Classification of virus
- Viruses are small obligate intracellular parasites, which by definition contain either a RNA or DNA genome surrounded by a protective, virus-coded protein coat.
- Viruses range from the structurally simple and small parvoviruses and picornaviruses to the large and complex poxviruses and herpesviruses.
- Viruses are classified on the basis of morphology, chemical composition, and mode of replication.
- The viruses that infect humans are currently grouped into 21 families, reflecting only a small part of the spectrum of the multitude of different viruses whose host ranges extend from vertebrates to protozoa and from plants and fungi to bacteria.
The following properties have been used as a basis for the classification of viruses.
- Virion morphology, including size, shape, type of symmetry, presence or absence of peplomers, and presence or absence of membranes.
- Virus genome properties, including type of nucleic acid (DNA or RNA), size of genome in kilobases (kb) or kilobase pairs (kbp), strandedness (single or double), whether linear or circular, sense (positive, negative, ambisense), segments (number, size), nucleotide sequence, G + C content, and presence of special features (repetitive elements, isomerization, 5′-terminal cap, 5′-terminal covalently linked protein, 3′-terminal poly(A) tract).
- Genome organization and replication, including gene order, number and position of open reading frames, a strategy of replication (patterns of transcription, translation), and cellular sites (accumulation of proteins, virion assembly, virion release).
- Virus protein properties, including number, size, and functional activities of structural and nonstructural proteins, amino acid sequence, modifications (glycosylation, phosphorylation, myristylation), and special functional activities (transcriptase, reverse transcriptase, neuraminidase, fusion activities).
- Antigenic properties.
- Physicochemical properties of the virion, including molecular mass, buoyant density, pH stability, thermal stability, and susceptibility to physical and chemical agents, especially ether and detergents.
- Biologic properties, including natural host range, mode of transmission, vector relationships, pathogenicity, tissue tropisms, and pathology.
On the Basis of Genetic Material Present
- Viruses are small, nonliving parasites, which cannot replicate outside of a host cell.
- A virus consists of genetic information — either DNA or RNA — coated by a protein.
- Accordingly, they are classified as DNA viruses and RNA viruses.
- The nucleic acid may be single or double stranded, circular or linear, segmented or unsegmented.
- As their name implies, DNA viruses use DNA as their genetic material.
- Some common examples of DNA viruses are parvovirus, papillomavirus, and herpesvirus.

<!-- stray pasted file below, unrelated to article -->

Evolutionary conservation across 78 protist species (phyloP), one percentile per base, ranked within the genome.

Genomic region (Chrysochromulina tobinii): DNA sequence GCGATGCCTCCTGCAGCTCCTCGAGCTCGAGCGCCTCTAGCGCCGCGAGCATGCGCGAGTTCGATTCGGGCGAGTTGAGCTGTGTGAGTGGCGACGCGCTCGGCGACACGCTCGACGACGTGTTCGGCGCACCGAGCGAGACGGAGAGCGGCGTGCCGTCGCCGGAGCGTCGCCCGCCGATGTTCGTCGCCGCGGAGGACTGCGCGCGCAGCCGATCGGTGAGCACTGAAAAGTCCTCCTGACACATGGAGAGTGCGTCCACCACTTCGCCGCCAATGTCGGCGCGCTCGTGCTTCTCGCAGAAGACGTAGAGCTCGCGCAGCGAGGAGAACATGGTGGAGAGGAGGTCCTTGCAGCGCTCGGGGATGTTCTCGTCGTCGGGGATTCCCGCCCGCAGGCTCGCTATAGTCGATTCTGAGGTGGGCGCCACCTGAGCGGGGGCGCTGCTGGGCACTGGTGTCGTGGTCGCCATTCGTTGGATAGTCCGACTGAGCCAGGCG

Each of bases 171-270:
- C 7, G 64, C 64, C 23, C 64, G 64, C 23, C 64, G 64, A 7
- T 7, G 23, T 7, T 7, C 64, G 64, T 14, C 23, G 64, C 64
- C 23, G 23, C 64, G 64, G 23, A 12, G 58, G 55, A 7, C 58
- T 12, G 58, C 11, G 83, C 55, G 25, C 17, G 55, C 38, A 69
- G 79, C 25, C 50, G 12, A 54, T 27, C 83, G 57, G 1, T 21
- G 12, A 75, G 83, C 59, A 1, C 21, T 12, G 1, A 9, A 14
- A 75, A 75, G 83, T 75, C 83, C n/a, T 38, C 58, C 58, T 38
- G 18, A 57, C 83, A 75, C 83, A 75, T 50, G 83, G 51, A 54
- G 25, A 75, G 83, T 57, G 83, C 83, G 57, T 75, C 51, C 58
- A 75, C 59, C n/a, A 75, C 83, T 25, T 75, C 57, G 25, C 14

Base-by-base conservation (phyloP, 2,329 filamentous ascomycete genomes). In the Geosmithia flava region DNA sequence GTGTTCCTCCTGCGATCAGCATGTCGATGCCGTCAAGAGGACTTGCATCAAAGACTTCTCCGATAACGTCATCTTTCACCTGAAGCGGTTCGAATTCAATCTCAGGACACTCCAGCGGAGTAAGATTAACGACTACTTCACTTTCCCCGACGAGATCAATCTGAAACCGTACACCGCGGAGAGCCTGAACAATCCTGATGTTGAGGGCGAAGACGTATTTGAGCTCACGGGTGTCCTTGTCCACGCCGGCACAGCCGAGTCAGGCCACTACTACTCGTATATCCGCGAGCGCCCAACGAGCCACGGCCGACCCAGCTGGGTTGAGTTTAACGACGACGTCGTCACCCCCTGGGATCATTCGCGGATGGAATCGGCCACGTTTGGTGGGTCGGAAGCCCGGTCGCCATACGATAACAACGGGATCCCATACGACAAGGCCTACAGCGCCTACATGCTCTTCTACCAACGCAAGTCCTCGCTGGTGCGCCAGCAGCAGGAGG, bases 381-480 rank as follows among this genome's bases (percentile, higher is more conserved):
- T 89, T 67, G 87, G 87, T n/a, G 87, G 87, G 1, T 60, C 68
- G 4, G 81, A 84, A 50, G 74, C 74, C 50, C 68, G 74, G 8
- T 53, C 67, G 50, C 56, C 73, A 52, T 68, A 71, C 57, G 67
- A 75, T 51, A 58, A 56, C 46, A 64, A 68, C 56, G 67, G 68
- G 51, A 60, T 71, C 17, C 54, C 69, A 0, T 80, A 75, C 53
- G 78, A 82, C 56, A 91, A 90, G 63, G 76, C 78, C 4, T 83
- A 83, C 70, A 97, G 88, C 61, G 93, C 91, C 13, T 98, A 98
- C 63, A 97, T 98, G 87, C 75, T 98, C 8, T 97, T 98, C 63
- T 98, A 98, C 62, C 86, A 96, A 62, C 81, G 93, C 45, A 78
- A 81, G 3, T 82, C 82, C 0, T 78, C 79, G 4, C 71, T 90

- DNA viruses can affect both humans and animals and can range from causing benign symptoms to posing very serious health.
- The virus that possesses RNA as genetic material are called RNA viruses.
- Rotavirus, polio virus, yellow fever virus, dengue virus, hepatitis C virus, measles virus, rabies virus, influenza virus and Ebola virus are examples of RNA virus.
- The RNA tumor viruses called Leukoviruses and Rous’s viruses unusually contain both DNA and RNA as genetic material.
On the basis of the presence of a number of strands
- Double-stranded DNA
It is found in pox viruses, the bacteriophages T2, T4, T6, T3, T7 and Lamda, herpes viruses, adenoviruses etc.
- Single-stranded DNA
It is found in bacteriophagesφ, X, 74 bacteriophages.
- Double-stranded RNA
It has been found within viral capsid in the reoviruses of animals and in the wound tumour virus and rice dwarf viruses of plants.
- Single-stranded RNA
It is found in most of the RNA viruses eg: tobacco mosaic virus, influenza virus, poliomyelitis, bacteriophage MS-2, Avian leukemia virus.
On the Basis of Presence of Envelope
- The envelope is a lipid-containing membrane that surrounds some virus particles. It is acquired during viral maturation by a budding process through a cellular membrane
- Virus encoded glycoproteins are exposed on the surface of the envelope. These projections are called peplomers.
- DNA viruses: Herpesviruses, Poxviruses, Hepadnaviruses
- RNA viruses: Flavivirus, Toga virus, Coronavirus, Hepatitis D, Orthomyxovirus, Paramyxovirus, Rhabdovirus, Bunyavirus, Filovirus
- DNA viruses- parvovirus, adenovirus and papovavirus.
- RNA viruses- Picornavirus, Hepatitis A virus and Hepatitis E virus.
Virus Classification by Capsid Structure
- Naked icosahedral: Hepatitis A virus, polioviruses
- Enveloped icosahedral: Epstein-Barr virus, herpes simplex virus, rubella virus, yellow fever virus, HIV-1
- Enveloped helical: Influenza viruses, mumps virus, measles virus, rabies virus
- Naked helical: Tobacco mosaic virus
- Complex with many proteins: some have combinations of icosahedral and helical capsid structures. Herpesviruses, smallpox virus, hepatitis B virus, T4 bacteriophage.